In the days that followed, the anxiety set in and tried hard to take root. The sight of a police car – the bright blinking lights, the blaring sirens, the blue uniforms – they all brought on an odd form of déjà vu, the memories rotating on a track in my mind. Each time I would approach our home in my car, I’d slow down before turning onto my street. What if a police car was sitting in the driveway, waiting for me? One day stretched into the next, so I worked mostly from home during the day, to avoid the confused glances and questions that would surely come from my sweet co-workers. But there were times when a task had to be done at the building I called my work home. I’d wait until the sun fell underneath the horizon and drive over to work. The building was always oddly quiet and dark, void of the normal bustle it sees in the daylight. Occasionally I’d hear the sound of vacuum cleaners off in the far hallways, but otherwise I was alone at my little desk, working into the night. Since sleep evaded me, the distraction was welcomed. But all the creeping around struck me as so unlike my nature, so out of my ordinary.  Normally an early-to-bed kind of girl and honest to a fault, the shadows in the night soon became my friends.

The problem with nighttime is that it’s also often when crime occurs. Through the large windows of the building as I worked the night away, I’d see the cop cars sweep through our expansive parking lot. Just doing their jobs, watching for break-ins and other unsavory behavior, as they have done for years. But now, with a lawyer preparing a case against me, those cars with the looming black and white markings felt oppressive. Were they looking for me? What if they waited by my car? What if they called me outside? I’m all alone, a woman, in an empty building in the evening. What would I do?

How had this happened? I’m a good girl who follows the rules. How could this have unraveled so far so quickly? I thought of all the times I had sat and watched the tv show Cops with my family. Inevitably, the police would be on the hunt for a suspected criminal and a chase ensues. People try to run but it’s fruitless; between cars and helicopters, the person is always found and arrested. Once detained, the person usually says something like “But officer I didn’t do anything wrong!” All those years I had watched that show and snickered, assuming they were trying to escape punishment. But my predicament made me wonder: if this could happen to me, why not some other innocent? I sat in the stillness of the offices, my trusty space heater running on the floor behind me, and watched those cars with a lump in my throat, sweat dripping down my back and my stomach twisting like a boa constrictor around my other organs. I longed to scream from the anguish, the frustration, the injustice. But fear paralyzed me. When the car turned out of the parking lot and got swallowed up by the darkness, I would put my head down on the coolness of my desk, let the tears fall freely and then get back to work.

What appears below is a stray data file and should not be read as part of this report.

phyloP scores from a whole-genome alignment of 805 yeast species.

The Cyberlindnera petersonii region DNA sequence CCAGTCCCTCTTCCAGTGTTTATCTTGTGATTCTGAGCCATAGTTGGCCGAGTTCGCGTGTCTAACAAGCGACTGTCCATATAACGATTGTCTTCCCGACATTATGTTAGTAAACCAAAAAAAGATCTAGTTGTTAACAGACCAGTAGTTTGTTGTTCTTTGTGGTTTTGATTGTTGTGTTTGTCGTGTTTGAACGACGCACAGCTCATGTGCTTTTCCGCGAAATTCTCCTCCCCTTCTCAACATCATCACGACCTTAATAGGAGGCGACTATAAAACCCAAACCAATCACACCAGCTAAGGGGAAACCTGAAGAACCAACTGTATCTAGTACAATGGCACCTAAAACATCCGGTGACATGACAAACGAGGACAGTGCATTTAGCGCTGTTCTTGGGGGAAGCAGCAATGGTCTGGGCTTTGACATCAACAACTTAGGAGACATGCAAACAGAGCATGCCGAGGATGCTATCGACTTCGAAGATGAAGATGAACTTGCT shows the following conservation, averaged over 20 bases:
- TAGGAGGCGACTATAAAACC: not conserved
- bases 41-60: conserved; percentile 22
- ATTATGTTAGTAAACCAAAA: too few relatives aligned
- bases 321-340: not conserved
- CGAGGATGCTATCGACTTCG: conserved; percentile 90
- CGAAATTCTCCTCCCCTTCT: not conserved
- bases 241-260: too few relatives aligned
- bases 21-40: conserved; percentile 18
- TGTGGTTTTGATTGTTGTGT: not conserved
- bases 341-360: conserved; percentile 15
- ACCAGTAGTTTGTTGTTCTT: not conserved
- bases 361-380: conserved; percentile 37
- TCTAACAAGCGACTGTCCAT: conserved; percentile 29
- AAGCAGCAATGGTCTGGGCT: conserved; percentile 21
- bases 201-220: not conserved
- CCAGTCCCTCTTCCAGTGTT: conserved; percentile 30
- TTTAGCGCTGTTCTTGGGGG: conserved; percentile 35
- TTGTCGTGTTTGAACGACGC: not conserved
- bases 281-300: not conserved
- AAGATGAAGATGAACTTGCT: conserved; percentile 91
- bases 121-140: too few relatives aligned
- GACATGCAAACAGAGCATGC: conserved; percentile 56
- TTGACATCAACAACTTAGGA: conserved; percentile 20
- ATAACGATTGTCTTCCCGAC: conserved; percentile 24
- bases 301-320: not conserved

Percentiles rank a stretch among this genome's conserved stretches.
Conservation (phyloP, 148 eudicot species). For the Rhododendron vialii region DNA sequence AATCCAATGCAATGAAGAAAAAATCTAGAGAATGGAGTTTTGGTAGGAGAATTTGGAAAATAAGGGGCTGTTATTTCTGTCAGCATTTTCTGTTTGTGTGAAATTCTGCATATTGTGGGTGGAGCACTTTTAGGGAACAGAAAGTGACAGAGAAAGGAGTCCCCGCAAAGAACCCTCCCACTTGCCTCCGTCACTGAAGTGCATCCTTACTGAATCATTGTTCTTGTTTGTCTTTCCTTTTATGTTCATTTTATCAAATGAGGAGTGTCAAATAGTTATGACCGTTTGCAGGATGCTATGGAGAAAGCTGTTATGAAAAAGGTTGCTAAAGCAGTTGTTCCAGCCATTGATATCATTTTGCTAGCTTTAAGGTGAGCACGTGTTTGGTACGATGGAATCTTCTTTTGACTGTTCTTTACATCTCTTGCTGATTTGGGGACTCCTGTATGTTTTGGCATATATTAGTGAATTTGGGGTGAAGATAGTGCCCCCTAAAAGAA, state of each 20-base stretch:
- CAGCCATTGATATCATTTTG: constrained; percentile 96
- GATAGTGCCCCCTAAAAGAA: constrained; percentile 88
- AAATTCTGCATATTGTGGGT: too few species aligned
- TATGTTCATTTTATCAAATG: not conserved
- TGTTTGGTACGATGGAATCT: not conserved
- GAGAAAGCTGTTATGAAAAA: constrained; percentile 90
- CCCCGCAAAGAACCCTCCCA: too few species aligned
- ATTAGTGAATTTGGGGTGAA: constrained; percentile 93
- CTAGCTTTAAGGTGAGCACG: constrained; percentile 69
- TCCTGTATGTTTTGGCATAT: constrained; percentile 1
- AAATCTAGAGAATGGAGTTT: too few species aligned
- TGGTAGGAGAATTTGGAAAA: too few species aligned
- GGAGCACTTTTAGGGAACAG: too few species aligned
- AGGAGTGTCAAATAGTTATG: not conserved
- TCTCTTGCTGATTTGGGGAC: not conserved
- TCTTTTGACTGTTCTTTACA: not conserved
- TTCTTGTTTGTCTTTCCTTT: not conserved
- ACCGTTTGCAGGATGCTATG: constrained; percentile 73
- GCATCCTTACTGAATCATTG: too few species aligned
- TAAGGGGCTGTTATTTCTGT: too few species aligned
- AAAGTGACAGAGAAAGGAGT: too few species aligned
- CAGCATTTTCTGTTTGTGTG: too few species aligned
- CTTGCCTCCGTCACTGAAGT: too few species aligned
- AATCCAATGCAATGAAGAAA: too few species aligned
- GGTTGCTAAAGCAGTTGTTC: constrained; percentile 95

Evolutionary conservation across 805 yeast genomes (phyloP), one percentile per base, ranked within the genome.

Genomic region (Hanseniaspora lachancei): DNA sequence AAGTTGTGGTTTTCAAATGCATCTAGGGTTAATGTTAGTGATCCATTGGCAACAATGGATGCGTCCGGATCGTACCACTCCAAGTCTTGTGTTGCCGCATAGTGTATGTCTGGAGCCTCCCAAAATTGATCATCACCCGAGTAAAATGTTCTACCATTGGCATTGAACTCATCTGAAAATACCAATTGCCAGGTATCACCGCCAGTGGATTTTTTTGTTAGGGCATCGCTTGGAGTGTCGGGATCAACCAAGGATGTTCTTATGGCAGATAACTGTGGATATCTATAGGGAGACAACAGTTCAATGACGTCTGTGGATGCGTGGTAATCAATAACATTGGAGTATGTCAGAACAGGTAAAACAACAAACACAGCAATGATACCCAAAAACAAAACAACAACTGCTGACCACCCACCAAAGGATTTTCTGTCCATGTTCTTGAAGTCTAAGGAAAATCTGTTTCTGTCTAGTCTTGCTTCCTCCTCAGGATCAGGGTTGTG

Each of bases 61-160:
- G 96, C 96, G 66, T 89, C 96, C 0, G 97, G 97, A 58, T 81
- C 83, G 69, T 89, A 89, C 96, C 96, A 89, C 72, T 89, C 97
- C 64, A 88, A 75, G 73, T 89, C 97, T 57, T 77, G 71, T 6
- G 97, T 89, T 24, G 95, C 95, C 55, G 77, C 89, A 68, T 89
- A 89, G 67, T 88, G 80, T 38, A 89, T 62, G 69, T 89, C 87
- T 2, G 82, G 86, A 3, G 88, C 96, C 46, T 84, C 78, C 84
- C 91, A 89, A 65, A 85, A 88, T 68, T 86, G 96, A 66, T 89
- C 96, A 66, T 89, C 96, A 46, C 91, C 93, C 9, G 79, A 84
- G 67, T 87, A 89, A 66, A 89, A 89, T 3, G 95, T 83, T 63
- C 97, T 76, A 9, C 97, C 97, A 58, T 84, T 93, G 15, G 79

The good news is that some things are predictable, even in the chaos of everyday living. Time is one of them. It keeps coming like clockwork, second by second and minute by minute. With time comes the healing over of open wounds, the shiny white scars covering the places that once stung from the swoosh of open air and touch. It’s been nearly two years since the day with that knock on the door. When the knocks happen now, I don’t immediately assume I’m about to be arrested. And when the cop cars pass me by on the road, or even pull up behind me as my husband pumps gas into our little Aveo, I don’t free-fall into panic. For a season in my life, this good girl who has never seen the inside of a jail cell, smoked a cigarette or committed a crime, navigated a complicated relationship with the law. But then I rebounded. Because that’s how Father has designed us. To take the hits that will inevitably come our way, and then bring us up from the depths. Even more than that, He increases honor and comforts us. He restores.

That morning, I watched the sheriff walk back to his car, now confident that we needed no help from him. Just a couple filling up their vehicle with fuel. Nothing to see here, folks. He put on his turn signal, eased his way onto 156th Street in the rush of morning traffic and gave a friendly wave as he passed me. I have no idea what his name is. I don’t know anything about him. But that wave, a run-of-the-mill wave, reminded me that my relationship with police, while once complicated, was now just as it should be. Boring. Painless. Ordinary.


With love,